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CAM: Why do patients visit chiropractors, acupuncturists, or massage therapists?

This large study describes 7 years of data from insured adults receiving chiropractic, acupuncture, and massage therapy in a fee-for-service CAM center within an IHDS [integrated health care delivery system].”

The reasons that Kaiser Permanente patients made appointments for a first visit to complementary and alternative medicine providers were studied for the period 2007 to 2014.  Two-thirds of the over 27,000 patients studied made appointments to see chiropractors, the remaining appointments were roughly evenly split between acupuncturists and massage therapists.  Here are the results for the number one most frequent complaint for patients making that first CAM appointment:

  • 82 percent of visits to chiropractors were for pain in the spine or trunk
  • 58 percent of visits to massage therapists were for pain in the spine or trunk
  • 39 percent of visits to acupuncturists were for pain in the spine or trunk

This study was conducted at the Centers for Complementary Medicine, which is part of KP Colorado.

Source: McCubbin, T., Kempe, K.L., and Beck, A. (2017, Summer). Complementary and alternative medicine in an integrated health care delivery system: Users of chiropractic, acupuncture, and massage services. The Permanente Journal. 21. Click here: http://www.thepermanentejournal.org/files/2017/16-172.pdf  Posted by AHA Resource Center (312) 422-2050, rc@aha.org

Complementary and Alternative Medicine Survey of Hospitals

Results of a 2010 survey on complementary and alternative medicine [CAM] services being offered by hospitals are now available. Here are highlights of findings:

  • Massage therapy,  acupuncture, and guided imagery were the top outpatient CAM services offered by reporting hospitals, while pet therapy, massage therapy, and music/art therapy ranked at the top of the list for inpatients.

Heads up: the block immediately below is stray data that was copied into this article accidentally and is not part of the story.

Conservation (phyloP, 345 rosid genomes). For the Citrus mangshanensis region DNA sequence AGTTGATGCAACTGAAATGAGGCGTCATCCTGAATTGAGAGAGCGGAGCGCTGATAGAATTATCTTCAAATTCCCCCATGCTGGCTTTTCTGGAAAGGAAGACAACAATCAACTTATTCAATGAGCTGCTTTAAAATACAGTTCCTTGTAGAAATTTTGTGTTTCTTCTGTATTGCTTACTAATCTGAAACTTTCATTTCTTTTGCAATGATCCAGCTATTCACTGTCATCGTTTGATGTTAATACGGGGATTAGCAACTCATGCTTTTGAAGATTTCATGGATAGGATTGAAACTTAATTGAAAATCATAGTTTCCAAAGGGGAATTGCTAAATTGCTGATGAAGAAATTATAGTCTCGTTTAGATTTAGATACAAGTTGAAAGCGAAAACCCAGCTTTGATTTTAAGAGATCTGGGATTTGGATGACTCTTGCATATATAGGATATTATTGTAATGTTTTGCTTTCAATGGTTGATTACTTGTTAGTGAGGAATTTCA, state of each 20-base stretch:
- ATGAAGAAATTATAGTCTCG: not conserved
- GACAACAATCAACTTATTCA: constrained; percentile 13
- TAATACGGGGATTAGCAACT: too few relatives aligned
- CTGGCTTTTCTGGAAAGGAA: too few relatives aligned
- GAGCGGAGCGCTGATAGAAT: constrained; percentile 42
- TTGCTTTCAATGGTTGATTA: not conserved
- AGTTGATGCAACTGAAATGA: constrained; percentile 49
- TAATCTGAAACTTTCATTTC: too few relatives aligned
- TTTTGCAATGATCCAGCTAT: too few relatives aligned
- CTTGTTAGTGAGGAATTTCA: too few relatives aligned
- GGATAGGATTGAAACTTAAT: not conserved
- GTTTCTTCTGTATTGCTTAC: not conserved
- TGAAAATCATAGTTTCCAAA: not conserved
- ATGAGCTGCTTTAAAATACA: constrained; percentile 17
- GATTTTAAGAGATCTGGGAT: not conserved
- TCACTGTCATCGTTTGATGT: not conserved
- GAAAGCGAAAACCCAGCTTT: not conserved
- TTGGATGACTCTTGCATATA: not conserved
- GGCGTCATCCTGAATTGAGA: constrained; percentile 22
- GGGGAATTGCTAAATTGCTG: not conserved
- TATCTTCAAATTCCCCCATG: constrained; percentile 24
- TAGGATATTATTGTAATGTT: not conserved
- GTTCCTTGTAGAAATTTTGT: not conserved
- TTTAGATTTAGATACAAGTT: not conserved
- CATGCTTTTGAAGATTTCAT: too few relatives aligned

• Top wellness services offered to patients were pastoral care, nutrition counseling, and smoking cessation. For hospital employees, stress management, fitness training, and smoking cessation were most prevalent.
  • Patient demand was the leading reason for hospitals to offer CAM services.
  • Since most CAM services are not covered by insurance plans, the services were most often self-paid by patients.
  • Most CAM programs cost under $200,000 for start-up.
  • For hospitals discontinuing CAM programs, poor financial performance was the primary reason.

The survey was a collaboration between the Samueli Institute and the American Hospital Association/Health Forum, with support from the U.S. Army.

Source: Ananth S. 2010 complementary and alternative medicine survey of hospitals. Samueli Institute, Sept. 2011. http://www.google.com/url?sa=t&rct=j&q=&esrc=s&source=web&cd=1&cad=rja&uact=8&ved=0CC0QFjAA&url=http%3A%2F%2Fwww.samueliinstitute.org%2FFile%2520Library%2FOur%2520Research%2FOHE%2FCAM_Survey_2010_oct6.pdf&ei=WGB6U-nJD4SbyATayYKIBQ&usg=AFQjCNGxBK6bTFa8lpkniVjgAEBcUjGXlg&bvm=bv.67229260,d.aWw


Related resources: Firth K; Smith K. 2010 survey of healing environments in American hospitals: nature and prevalence. Samueli Institute, 2012. https://www.samueliinstitute.org/file%20library/our%20research/ohe/2010-ohe-report-finalpdf_2012-1-3-web.pdf

Firth K; Smith K. 2007 survey of healing environments in American hospitals: nature and prevalence. Samueli Institute, 2011. http://www.samueliinstitute.org/file%20library/our%20research/ohe/ohe-hospital-survey-final-report-2007.pdf

Posted by AHA Resource Center, (312) 422-2050, rc@aha.org